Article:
Date of Graduation


Document Type


Degree Type



Statler College of Engineering and Mineral Resources


Lane Department of Computer Science and Electrical Engineering

Committee Chair

Arun Ross

Committee Co-Chair

Donald Adjeroh

Committee Member

Vijayakumar Bhagavatula

Committee Member

Lawrence Hornak

Committee Member

Xin Li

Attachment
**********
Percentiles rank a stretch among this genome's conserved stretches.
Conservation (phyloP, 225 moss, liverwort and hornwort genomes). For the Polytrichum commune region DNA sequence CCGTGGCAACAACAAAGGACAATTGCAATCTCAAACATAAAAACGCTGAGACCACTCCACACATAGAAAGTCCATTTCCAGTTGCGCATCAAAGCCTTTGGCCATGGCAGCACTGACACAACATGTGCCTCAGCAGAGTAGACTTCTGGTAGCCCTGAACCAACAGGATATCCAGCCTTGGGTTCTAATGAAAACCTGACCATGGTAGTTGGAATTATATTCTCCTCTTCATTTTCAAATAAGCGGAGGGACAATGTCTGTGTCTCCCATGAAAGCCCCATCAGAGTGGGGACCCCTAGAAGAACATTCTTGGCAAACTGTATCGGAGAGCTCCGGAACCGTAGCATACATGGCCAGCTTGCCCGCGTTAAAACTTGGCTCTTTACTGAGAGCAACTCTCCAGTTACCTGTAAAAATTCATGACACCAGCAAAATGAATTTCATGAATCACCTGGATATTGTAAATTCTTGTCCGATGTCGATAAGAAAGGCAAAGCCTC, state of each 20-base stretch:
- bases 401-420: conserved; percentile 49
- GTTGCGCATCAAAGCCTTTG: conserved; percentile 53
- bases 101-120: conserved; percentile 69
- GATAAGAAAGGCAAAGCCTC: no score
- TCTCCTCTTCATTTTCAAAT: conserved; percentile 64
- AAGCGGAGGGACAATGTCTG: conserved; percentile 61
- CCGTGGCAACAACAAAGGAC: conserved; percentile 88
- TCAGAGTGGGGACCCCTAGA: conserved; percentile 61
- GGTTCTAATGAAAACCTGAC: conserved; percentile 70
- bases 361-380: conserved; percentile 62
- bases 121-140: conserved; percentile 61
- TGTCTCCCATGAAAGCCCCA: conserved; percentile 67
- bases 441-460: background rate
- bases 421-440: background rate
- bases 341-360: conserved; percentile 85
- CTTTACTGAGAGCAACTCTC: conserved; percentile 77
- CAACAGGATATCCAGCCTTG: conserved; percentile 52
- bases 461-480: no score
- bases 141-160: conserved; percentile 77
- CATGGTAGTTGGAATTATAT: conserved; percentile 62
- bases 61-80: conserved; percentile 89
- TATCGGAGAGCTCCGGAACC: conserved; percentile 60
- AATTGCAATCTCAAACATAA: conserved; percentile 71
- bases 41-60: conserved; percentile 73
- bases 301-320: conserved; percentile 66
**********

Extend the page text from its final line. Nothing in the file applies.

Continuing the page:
The use of the ocular region as a biometric cue has gained considerable traction due to recent advances in automated iris recognition. However, a multitude of factors can negatively impact ocular recognition performance under unconstrained conditions (e.g., non-uniform illumination, occlusions, motion blur, image resolution, etc.). This dissertation develops techniques to perform iris and ocular recognition under challenging conditions. The first contribution is an image-level fusion scheme to improve iris recognition performance in low-resolution videos. Information fusion is facilitated by the use of Principal Components Transform (PCT), thereby requiring modest computational efforts. The proposed approach provides improved recognition accuracy when low-resolution iris images are compared against high-resolution iris images. The second contribution is a study demonstrating the effectiveness of the ocular region in improving face recognition under plastic surgery. A score-level fusion approach that combines information from the face and ocular regions is proposed. The proposed approach, unlike other previous methods in this application, is not learning-based, and has modest computational requirements while resulting in better recognition performance. The third contribution is a study on matching ocular regions extracted from RGB face images against that of near-infrared iris images. Face and iris images are typically acquired using sensors operating in visible and near-infrared wavelengths of light, respectively. To this end, a sparse representation approach which generates a joint dictionary from corresponding pairs of face and iris images is designed. The proposed joint dictionary approach is observed to outperform classical ocular recognition techniques. In summary, the techniques presented in this dissertation can be used to improve iris and ocular recognition in practical, unconstrained environments.